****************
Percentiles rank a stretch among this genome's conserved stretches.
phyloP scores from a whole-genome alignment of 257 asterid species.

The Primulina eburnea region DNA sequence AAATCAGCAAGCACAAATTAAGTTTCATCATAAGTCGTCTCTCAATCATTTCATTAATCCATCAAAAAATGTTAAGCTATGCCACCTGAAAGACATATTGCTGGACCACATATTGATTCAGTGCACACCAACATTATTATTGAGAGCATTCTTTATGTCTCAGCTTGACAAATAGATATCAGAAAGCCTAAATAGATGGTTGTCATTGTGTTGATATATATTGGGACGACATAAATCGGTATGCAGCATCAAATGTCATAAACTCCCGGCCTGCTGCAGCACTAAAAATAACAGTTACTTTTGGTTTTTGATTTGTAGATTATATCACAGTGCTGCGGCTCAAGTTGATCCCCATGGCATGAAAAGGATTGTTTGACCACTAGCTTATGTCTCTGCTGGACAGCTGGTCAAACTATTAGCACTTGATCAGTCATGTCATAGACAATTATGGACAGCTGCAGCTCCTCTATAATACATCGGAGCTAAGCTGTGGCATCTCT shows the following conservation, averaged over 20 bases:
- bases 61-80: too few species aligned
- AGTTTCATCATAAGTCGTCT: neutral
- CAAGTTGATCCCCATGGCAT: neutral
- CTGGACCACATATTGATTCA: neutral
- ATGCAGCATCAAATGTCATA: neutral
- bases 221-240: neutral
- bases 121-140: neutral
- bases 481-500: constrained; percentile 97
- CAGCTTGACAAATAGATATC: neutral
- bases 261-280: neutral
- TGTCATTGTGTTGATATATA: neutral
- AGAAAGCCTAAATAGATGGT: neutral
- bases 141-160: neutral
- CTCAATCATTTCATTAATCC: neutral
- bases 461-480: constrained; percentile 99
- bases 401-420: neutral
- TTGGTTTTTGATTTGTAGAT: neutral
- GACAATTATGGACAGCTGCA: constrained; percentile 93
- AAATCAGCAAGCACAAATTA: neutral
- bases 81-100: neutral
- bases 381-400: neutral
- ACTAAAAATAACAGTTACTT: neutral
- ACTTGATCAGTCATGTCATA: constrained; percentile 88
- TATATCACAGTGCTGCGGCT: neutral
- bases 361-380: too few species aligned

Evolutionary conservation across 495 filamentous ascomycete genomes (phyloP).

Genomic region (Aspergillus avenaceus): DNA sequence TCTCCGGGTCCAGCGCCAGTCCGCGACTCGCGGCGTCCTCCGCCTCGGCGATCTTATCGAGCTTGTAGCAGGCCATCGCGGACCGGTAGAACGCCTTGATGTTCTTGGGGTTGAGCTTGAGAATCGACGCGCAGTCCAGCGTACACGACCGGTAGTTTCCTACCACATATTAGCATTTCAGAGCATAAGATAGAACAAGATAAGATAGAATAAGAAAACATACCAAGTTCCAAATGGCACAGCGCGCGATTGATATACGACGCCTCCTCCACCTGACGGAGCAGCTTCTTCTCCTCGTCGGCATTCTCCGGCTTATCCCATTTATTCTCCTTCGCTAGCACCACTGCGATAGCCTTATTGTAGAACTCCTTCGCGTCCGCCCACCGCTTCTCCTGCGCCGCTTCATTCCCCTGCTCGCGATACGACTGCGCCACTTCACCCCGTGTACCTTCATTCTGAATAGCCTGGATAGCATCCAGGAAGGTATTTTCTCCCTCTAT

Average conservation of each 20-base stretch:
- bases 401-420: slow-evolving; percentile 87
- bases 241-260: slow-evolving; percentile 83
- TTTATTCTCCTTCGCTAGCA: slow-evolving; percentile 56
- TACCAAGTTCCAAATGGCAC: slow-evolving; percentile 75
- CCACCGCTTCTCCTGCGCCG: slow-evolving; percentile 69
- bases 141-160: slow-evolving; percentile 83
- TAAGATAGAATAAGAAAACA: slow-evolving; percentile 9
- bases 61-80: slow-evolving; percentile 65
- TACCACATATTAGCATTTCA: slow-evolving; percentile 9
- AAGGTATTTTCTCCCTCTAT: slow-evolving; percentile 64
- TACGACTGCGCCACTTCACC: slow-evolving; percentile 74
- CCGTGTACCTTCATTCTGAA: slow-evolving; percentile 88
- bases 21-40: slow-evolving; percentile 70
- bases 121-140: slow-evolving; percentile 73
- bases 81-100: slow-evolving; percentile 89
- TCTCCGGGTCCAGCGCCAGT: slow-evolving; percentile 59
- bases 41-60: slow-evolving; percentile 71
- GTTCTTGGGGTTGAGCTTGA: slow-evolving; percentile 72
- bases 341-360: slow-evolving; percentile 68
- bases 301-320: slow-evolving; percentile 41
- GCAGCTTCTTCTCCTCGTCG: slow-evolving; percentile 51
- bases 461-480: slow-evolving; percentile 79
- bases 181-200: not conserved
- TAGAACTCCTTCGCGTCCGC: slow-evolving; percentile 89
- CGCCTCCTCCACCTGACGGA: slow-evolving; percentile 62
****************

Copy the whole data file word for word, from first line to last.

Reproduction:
Percentiles rank a stretch among this genome's conserved stretches.
phyloP scores from a whole-genome alignment of 257 asterid species.

The Primulina eburnea region DNA sequence AAATCAGCAAGCACAAATTAAGTTTCATCATAAGTCGTCTCTCAATCATTTCATTAATCCATCAAAAAATGTTAAGCTATGCCACCTGAAAGACATATTGCTGGACCACATATTGATTCAGTGCACACCAACATTATTATTGAGAGCATTCTTTATGTCTCAGCTTGACAAATAGATATCAGAAAGCCTAAATAGATGGTTGTCATTGTGTTGATATATATTGGGACGACATAAATCGGTATGCAGCATCAAATGTCATAAACTCCCGGCCTGCTGCAGCACTAAAAATAACAGTTACTTTTGGTTTTTGATTTGTAGATTATATCACAGTGCTGCGGCTCAAGTTGATCCCCATGGCATGAAAAGGATTGTTTGACCACTAGCTTATGTCTCTGCTGGACAGCTGGTCAAACTATTAGCACTTGATCAGTCATGTCATAGACAATTATGGACAGCTGCAGCTCCTCTATAATACATCGGAGCTAAGCTGTGGCATCTCT shows the following conservation, averaged over 20 bases:
- bases 61-80: too few species aligned
- AGTTTCATCATAAGTCGTCT: neutral
- CAAGTTGATCCCCATGGCAT: neutral
- CTGGACCACATATTGATTCA: neutral
- ATGCAGCATCAAATGTCATA: neutral
- bases 221-240: neutral
- bases 121-140: neutral
- bases 481-500: constrained; percentile 97
- CAGCTTGACAAATAGATATC: neutral
- bases 261-280: neutral
- TGTCATTGTGTTGATATATA: neutral
- AGAAAGCCTAAATAGATGGT: neutral
- bases 141-160: neutral
- CTCAATCATTTCATTAATCC: neutral
- bases 461-480: constrained; percentile 99
- bases 401-420: neutral
- TTGGTTTTTGATTTGTAGAT: neutral
- GACAATTATGGACAGCTGCA: constrained; percentile 93
- AAATCAGCAAGCACAAATTA: neutral
- bases 81-100: neutral
- bases 381-400: neutral
- ACTAAAAATAACAGTTACTT: neutral
- ACTTGATCAGTCATGTCATA: constrained; percentile 88
- TATATCACAGTGCTGCGGCT: neutral
- bases 361-380: too few species aligned

Evolutionary conservation across 495 filamentous ascomycete genomes (phyloP).

Genomic region (Aspergillus avenaceus): DNA sequence TCTCCGGGTCCAGCGCCAGTCCGCGACTCGCGGCGTCCTCCGCCTCGGCGATCTTATCGAGCTTGTAGCAGGCCATCGCGGACCGGTAGAACGCCTTGATGTTCTTGGGGTTGAGCTTGAGAATCGACGCGCAGTCCAGCGTACACGACCGGTAGTTTCCTACCACATATTAGCATTTCAGAGCATAAGATAGAACAAGATAAGATAGAATAAGAAAACATACCAAGTTCCAAATGGCACAGCGCGCGATTGATATACGACGCCTCCTCCACCTGACGGAGCAGCTTCTTCTCCTCGTCGGCATTCTCCGGCTTATCCCATTTATTCTCCTTCGCTAGCACCACTGCGATAGCCTTATTGTAGAACTCCTTCGCGTCCGCCCACCGCTTCTCCTGCGCCGCTTCATTCCCCTGCTCGCGATACGACTGCGCCACTTCACCCCGTGTACCTTCATTCTGAATAGCCTGGATAGCATCCAGGAAGGTATTTTCTCCCTCTAT

Average conservation of each 20-base stretch:
- bases 401-420: slow-evolving; percentile 87
- bases 241-260: slow-evolving; percentile 83
- TTTATTCTCCTTCGCTAGCA: slow-evolving; percentile 56
- TACCAAGTTCCAAATGGCAC: slow-evolving; percentile 75
- CCACCGCTTCTCCTGCGCCG: slow-evolving; percentile 69
- bases 141-160: slow-evolving; percentile 83
- TAAGATAGAATAAGAAAACA: slow-evolving; percentile 9
- bases 61-80: slow-evolving; percentile 65
- TACCACATATTAGCATTTCA: slow-evolving; percentile 9
- AAGGTATTTTCTCCCTCTAT: slow-evolving; percentile 64
- TACGACTGCGCCACTTCACC: slow-evolving; percentile 74
- CCGTGTACCTTCATTCTGAA: slow-evolving; percentile 88
- bases 21-40: slow-evolving; percentile 70
- bases 121-140: slow-evolving; percentile 73
- bases 81-100: slow-evolving; percentile 89
- TCTCCGGGTCCAGCGCCAGT: slow-evolving; percentile 59
- bases 41-60: slow-evolving; percentile 71
- GTTCTTGGGGTTGAGCTTGA: slow-evolving; percentile 72
- bases 341-360: slow-evolving; percentile 68
- bases 301-320: slow-evolving; percentile 41
- GCAGCTTCTTCTCCTCGTCG: slow-evolving; percentile 51
- bases 461-480: slow-evolving; percentile 79
- bases 181-200: not conserved
- TAGAACTCCTTCGCGTCCGC: slow-evolving; percentile 89
- CGCCTCCTCCACCTGACGGA: slow-evolving; percentile 62